You are really asking to questions here:
Q1: What are the legal implications if a sole proprietorship fails to comply with the rule requiring registration of his "doing business as" (DBA) identity with the Secretary of State (as in Utah) or the clerk of the county in which his business is located (as in most other states)? For example, does he waive his right in the name?
In Utah, a person using a fictitious business name without having registered it with the Secretary of State is subject to fines, penalties, audits, and misdemeanor charges. So, yes you could "turn him in" and make things difficult. However, if you have not already taken steps to register the name yourself, he would probably be able to rectify his mistake.
If, on the other hand, you were to go ahead and begin using the name yourself, with a view toward stopping him later, you would be relying on common law trademark rights as your theory. You would need to prove that consumers are confused about the existence of two businesses operating under the same name, or that they are likely to be confused because you are offering the same goods/services to the same type of consumers (retail v business) and using the same channels of trade.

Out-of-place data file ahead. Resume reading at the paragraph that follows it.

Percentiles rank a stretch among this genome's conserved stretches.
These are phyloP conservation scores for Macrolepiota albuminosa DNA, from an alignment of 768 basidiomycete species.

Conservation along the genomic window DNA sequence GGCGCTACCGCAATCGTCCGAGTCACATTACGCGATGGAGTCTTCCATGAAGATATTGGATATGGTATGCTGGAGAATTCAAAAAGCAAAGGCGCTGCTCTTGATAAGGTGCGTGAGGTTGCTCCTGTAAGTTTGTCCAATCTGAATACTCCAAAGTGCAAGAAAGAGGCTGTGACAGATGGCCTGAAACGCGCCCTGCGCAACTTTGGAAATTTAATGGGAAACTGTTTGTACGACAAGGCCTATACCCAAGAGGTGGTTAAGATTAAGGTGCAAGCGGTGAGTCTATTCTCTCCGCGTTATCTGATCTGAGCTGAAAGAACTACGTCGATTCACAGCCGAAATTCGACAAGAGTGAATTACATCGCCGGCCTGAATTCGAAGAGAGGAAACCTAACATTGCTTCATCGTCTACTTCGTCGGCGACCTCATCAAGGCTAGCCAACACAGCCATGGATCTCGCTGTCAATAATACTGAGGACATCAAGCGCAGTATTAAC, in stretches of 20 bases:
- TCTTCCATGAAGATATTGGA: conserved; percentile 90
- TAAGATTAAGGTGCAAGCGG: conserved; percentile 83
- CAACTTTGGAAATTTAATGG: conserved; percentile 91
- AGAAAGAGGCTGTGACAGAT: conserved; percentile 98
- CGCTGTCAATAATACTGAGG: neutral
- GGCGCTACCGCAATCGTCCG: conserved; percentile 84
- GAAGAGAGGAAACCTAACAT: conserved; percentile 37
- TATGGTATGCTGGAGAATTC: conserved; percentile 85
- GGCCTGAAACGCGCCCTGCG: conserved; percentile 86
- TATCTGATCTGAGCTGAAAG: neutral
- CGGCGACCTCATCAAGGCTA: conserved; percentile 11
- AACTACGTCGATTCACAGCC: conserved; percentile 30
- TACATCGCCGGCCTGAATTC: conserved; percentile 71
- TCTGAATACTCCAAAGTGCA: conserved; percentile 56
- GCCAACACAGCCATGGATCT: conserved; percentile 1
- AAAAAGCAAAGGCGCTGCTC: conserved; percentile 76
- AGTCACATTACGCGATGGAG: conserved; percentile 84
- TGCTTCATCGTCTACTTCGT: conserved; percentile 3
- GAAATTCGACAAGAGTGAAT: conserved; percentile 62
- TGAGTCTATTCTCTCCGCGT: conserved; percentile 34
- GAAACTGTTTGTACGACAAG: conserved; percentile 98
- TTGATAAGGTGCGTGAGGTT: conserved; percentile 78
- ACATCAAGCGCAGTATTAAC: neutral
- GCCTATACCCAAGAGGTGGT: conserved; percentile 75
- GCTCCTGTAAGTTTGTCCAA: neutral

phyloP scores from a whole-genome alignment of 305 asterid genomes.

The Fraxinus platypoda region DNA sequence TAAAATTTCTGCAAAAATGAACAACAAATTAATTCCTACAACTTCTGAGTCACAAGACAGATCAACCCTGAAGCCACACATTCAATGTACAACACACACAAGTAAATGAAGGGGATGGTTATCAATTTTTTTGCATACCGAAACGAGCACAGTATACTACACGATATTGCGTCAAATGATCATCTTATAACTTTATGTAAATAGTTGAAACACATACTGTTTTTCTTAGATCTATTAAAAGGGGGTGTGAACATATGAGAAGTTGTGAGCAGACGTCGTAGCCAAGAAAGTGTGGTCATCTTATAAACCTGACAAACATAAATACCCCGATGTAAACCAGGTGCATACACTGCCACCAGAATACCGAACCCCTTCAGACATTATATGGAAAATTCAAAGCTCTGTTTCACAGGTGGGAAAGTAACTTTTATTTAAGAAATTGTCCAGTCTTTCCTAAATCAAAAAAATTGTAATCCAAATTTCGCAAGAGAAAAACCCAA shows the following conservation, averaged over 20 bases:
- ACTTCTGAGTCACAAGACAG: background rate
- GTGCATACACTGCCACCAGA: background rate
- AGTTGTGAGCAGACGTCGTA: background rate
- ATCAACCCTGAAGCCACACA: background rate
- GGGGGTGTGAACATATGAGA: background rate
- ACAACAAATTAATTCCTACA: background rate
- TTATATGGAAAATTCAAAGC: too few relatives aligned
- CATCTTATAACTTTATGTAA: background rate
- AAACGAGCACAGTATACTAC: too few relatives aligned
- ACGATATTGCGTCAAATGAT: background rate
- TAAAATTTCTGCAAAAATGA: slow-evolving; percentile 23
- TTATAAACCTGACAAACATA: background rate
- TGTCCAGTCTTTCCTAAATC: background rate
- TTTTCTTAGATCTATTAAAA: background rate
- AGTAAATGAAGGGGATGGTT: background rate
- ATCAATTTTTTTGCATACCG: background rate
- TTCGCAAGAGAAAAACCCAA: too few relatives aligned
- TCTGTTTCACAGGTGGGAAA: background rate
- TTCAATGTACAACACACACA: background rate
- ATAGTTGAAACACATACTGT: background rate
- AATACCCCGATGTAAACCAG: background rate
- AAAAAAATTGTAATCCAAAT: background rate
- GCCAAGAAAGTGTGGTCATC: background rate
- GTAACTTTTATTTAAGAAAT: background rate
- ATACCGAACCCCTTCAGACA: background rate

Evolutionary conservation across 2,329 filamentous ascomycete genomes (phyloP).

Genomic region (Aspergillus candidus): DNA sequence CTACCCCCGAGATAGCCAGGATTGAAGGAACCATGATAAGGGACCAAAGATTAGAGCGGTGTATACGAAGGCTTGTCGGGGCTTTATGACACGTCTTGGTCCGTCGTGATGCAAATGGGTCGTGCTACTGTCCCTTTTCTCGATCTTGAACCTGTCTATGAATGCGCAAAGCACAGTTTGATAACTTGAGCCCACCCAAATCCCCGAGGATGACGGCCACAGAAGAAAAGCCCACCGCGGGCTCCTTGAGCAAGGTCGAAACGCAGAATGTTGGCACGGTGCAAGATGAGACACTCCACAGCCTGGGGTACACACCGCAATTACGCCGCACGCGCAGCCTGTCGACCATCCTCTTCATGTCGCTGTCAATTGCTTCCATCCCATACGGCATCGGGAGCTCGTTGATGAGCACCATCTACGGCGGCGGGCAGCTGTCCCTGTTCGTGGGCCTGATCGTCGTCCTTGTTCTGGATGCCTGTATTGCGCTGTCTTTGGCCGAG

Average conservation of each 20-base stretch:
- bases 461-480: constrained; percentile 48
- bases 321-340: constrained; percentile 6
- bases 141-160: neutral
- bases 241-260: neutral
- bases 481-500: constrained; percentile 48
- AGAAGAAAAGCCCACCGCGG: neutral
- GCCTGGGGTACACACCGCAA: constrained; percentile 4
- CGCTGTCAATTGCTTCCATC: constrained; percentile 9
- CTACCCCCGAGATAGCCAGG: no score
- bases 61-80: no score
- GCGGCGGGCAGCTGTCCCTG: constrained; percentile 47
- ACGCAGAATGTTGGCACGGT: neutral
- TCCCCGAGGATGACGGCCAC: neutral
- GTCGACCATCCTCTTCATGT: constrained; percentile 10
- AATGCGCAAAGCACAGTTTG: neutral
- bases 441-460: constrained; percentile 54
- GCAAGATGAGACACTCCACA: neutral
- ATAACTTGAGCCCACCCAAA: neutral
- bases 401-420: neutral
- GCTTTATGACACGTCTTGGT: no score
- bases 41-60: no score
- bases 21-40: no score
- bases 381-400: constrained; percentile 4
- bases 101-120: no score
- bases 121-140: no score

Since he has been operating under the name longer this would seem to be tough battle for you to win at first - you would need to build up good will in the name first, which could take time.
Q2: What steps should I take, BEFORE launching my business, if I wish to use a company name?
I always recommend that clients approach the business name selection process in a three pronged way.
First, of course you have to like the name.
Second, you will want a name that is available for domain name registration (or which can form the basis or root of a domain name). Rare is the client who is not planning to use the internet as one of his or her marketing channels to consumers.
Finally, you want a name that won't get you in trouble with anyone having pre-existing ownership rights in the name (i.e., trademark rights). This means doing, at a minimum, a search of your own state as you have done as well as a "knockout search" of the U.S. PTO principal register. The mere fact that someone in Utah may have allowed rights in a business name to lapse does not mean that there is no other company with broader rights by virtue of having used that name in your state.